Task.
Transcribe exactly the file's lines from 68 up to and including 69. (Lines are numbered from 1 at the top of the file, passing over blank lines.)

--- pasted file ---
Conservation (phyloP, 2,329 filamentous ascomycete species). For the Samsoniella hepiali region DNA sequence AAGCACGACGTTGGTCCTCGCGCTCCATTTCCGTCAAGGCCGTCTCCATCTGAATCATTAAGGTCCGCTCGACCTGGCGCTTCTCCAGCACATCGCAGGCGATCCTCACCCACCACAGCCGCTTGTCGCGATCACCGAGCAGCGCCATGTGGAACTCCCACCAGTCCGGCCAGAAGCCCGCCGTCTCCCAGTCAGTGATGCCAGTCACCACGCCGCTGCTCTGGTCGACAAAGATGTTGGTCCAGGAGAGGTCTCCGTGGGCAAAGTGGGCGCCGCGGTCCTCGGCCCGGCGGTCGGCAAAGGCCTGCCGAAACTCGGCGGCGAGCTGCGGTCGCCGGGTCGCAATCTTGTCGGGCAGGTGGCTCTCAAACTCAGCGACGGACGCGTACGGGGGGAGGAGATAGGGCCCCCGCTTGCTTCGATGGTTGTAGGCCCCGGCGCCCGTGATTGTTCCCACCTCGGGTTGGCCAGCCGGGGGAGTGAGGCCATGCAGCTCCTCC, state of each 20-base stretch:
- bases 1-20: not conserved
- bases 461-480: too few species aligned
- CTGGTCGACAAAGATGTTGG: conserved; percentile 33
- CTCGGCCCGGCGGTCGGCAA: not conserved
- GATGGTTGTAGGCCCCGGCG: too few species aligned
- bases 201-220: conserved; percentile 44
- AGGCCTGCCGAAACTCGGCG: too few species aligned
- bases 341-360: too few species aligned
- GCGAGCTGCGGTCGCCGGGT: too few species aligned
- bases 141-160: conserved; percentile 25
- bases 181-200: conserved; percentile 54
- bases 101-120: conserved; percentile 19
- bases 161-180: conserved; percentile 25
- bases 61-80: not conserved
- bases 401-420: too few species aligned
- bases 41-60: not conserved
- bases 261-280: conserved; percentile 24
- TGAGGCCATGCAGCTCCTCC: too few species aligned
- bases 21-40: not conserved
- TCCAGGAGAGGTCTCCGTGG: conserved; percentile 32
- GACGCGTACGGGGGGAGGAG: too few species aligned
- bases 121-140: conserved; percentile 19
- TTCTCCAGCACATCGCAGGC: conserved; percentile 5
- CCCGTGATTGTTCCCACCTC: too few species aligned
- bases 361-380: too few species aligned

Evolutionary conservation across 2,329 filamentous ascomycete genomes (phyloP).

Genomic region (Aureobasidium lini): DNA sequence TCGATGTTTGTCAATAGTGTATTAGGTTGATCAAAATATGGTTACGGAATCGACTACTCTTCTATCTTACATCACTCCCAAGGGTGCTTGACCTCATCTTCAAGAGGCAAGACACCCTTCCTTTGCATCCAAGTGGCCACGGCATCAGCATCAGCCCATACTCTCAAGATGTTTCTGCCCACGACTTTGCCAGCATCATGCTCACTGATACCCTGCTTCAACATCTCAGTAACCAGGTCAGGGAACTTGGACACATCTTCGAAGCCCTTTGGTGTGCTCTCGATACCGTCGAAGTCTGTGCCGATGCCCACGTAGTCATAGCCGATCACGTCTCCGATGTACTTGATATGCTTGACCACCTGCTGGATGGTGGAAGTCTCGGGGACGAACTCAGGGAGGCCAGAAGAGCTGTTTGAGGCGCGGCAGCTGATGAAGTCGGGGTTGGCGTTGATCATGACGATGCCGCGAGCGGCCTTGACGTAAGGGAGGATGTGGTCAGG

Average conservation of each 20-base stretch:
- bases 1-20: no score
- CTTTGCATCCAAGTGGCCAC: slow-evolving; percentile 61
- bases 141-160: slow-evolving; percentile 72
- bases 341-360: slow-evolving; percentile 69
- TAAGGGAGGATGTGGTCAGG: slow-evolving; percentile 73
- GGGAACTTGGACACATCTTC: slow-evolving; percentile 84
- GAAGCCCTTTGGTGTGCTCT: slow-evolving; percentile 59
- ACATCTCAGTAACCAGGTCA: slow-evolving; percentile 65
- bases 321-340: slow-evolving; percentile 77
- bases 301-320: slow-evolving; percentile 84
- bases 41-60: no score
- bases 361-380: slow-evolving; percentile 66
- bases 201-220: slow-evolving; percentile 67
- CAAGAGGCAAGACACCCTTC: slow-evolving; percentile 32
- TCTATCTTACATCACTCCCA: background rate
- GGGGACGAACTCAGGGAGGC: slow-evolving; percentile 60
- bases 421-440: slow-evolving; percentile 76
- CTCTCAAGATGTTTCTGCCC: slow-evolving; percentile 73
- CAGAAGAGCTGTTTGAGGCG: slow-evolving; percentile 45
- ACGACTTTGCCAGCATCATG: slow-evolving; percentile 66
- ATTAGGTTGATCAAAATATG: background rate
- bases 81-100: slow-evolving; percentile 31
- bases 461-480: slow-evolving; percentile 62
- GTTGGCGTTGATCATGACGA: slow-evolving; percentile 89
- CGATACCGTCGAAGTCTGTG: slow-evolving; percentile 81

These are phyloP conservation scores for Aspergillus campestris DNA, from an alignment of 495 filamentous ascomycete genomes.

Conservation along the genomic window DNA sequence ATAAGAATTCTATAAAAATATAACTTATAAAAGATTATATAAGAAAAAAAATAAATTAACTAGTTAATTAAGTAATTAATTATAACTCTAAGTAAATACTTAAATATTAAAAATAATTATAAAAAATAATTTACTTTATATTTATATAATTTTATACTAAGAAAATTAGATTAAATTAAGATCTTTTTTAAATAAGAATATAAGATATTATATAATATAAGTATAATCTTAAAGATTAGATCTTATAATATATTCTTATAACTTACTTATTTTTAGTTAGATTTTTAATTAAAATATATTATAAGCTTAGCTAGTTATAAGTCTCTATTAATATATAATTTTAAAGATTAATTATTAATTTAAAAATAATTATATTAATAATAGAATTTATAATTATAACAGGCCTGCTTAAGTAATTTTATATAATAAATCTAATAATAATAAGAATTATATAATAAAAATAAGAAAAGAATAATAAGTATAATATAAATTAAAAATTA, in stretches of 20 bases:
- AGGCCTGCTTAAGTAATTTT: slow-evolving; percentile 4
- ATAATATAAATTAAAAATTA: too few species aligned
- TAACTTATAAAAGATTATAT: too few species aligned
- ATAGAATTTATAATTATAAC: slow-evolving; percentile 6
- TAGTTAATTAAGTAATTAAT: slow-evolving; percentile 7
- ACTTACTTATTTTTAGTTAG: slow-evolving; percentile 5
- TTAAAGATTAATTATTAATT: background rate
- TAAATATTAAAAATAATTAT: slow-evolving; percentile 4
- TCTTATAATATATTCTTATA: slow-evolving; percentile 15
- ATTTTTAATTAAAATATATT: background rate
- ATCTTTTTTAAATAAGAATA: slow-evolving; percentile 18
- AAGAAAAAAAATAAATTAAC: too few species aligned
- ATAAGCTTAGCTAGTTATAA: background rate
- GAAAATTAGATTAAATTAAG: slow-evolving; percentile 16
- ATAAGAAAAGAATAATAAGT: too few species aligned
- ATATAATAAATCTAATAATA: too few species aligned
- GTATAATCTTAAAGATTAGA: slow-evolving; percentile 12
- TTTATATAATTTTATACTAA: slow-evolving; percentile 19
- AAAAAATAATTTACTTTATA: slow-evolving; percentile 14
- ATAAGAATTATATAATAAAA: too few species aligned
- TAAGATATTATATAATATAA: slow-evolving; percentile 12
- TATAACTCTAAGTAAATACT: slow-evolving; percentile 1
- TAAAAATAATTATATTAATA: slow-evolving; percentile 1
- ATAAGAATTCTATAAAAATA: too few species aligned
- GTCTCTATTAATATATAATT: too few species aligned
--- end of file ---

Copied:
- AAGAAAAAAAATAAATTAAC: too few species aligned
- ATAAGCTTAGCTAGTTATAA: background rate